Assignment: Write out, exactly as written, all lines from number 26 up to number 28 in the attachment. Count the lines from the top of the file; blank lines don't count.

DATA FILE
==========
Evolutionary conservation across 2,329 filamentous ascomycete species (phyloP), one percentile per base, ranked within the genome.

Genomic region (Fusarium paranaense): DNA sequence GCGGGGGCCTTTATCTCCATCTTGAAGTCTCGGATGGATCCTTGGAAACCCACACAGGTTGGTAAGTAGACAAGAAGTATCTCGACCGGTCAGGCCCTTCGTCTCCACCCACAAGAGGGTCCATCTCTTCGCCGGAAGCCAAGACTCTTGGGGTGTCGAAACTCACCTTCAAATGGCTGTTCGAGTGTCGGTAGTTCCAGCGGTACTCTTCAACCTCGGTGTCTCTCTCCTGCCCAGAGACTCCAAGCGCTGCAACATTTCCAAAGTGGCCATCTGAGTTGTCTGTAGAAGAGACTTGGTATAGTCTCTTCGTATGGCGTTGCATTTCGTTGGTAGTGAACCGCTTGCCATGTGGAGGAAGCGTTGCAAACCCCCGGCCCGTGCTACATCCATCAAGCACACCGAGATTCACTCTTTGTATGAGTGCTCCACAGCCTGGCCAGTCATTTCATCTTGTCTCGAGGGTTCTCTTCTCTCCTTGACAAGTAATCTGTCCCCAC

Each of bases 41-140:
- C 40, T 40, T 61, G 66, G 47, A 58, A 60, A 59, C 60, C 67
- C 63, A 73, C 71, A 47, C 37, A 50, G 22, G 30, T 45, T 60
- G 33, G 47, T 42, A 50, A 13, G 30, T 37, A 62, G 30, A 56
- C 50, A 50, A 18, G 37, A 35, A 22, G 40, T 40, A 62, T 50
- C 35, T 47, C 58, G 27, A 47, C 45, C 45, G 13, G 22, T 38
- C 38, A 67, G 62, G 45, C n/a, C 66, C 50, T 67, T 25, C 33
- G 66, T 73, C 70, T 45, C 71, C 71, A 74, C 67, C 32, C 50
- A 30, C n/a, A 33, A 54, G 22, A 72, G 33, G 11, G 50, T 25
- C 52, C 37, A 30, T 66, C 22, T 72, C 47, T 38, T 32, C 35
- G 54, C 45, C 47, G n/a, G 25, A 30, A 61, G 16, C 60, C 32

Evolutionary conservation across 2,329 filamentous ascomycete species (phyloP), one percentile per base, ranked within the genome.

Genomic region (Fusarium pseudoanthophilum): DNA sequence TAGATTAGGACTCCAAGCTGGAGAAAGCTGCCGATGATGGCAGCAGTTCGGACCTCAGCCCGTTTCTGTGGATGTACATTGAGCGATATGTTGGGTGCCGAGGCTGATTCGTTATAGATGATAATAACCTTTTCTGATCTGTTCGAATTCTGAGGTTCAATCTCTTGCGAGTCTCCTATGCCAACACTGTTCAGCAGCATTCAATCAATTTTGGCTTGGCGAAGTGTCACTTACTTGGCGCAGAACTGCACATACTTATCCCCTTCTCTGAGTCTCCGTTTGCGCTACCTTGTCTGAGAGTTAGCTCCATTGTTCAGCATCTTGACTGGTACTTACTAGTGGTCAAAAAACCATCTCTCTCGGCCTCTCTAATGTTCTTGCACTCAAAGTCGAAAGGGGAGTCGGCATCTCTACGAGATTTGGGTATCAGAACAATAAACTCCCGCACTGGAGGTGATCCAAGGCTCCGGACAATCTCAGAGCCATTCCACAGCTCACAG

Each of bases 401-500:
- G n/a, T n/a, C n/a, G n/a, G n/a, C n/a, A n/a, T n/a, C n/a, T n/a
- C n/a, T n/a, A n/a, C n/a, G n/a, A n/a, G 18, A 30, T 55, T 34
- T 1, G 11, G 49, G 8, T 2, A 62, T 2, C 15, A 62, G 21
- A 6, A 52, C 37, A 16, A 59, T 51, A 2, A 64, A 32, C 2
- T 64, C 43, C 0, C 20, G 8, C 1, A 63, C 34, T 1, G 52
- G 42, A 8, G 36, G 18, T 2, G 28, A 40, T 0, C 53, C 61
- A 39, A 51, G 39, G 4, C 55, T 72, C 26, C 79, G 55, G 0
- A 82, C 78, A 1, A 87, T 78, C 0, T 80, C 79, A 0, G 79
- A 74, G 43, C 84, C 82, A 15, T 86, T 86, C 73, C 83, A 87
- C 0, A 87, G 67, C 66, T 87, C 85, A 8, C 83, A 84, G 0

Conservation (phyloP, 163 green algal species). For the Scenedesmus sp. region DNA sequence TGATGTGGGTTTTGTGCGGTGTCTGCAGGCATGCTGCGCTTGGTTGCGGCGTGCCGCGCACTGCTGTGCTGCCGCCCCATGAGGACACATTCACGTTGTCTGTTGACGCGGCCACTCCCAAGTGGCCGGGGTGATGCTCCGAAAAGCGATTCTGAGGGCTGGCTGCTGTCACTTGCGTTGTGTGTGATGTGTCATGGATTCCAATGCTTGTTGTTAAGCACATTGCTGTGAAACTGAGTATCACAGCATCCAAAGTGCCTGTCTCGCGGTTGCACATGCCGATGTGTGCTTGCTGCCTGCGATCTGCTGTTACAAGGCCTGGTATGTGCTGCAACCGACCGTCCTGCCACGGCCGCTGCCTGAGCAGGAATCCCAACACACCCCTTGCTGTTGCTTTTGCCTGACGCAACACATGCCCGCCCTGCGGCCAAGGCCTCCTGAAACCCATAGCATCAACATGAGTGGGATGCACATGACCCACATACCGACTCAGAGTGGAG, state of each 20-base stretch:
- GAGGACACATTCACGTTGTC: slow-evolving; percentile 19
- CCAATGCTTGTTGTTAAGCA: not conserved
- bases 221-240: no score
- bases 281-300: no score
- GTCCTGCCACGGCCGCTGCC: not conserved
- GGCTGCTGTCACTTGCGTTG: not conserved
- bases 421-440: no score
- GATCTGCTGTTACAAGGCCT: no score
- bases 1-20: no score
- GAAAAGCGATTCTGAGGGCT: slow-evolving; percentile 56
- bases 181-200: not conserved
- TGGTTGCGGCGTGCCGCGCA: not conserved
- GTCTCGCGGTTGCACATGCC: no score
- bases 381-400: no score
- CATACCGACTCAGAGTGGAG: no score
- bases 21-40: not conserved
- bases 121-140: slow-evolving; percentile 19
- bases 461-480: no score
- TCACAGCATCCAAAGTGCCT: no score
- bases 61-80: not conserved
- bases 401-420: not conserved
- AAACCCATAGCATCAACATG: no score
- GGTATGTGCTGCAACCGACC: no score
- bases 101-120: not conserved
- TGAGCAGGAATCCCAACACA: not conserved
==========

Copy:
- C 0, A 87, G 67, C 66, T 87, C 85, A 8, C 83, A 84, G 0

Conservation (phyloP, 163 green algal species). For the Scenedesmus sp. region DNA sequence TGATGTGGGTTTTGTGCGGTGTCTGCAGGCATGCTGCGCTTGGTTGCGGCGTGCCGCGCACTGCTGTGCTGCCGCCCCATGAGGACACATTCACGTTGTCTGTTGACGCGGCCACTCCCAAGTGGCCGGGGTGATGCTCCGAAAAGCGATTCTGAGGGCTGGCTGCTGTCACTTGCGTTGTGTGTGATGTGTCATGGATTCCAATGCTTGTTGTTAAGCACATTGCTGTGAAACTGAGTATCACAGCATCCAAAGTGCCTGTCTCGCGGTTGCACATGCCGATGTGTGCTTGCTGCCTGCGATCTGCTGTTACAAGGCCTGGTATGTGCTGCAACCGACCGTCCTGCCACGGCCGCTGCCTGAGCAGGAATCCCAACACACCCCTTGCTGTTGCTTTTGCCTGACGCAACACATGCCCGCCCTGCGGCCAAGGCCTCCTGAAACCCATAGCATCAACATGAGTGGGATGCACATGACCCACATACCGACTCAGAGTGGAG, state of each 20-base stretch:
- GAGGACACATTCACGTTGTC: slow-evolving; percentile 19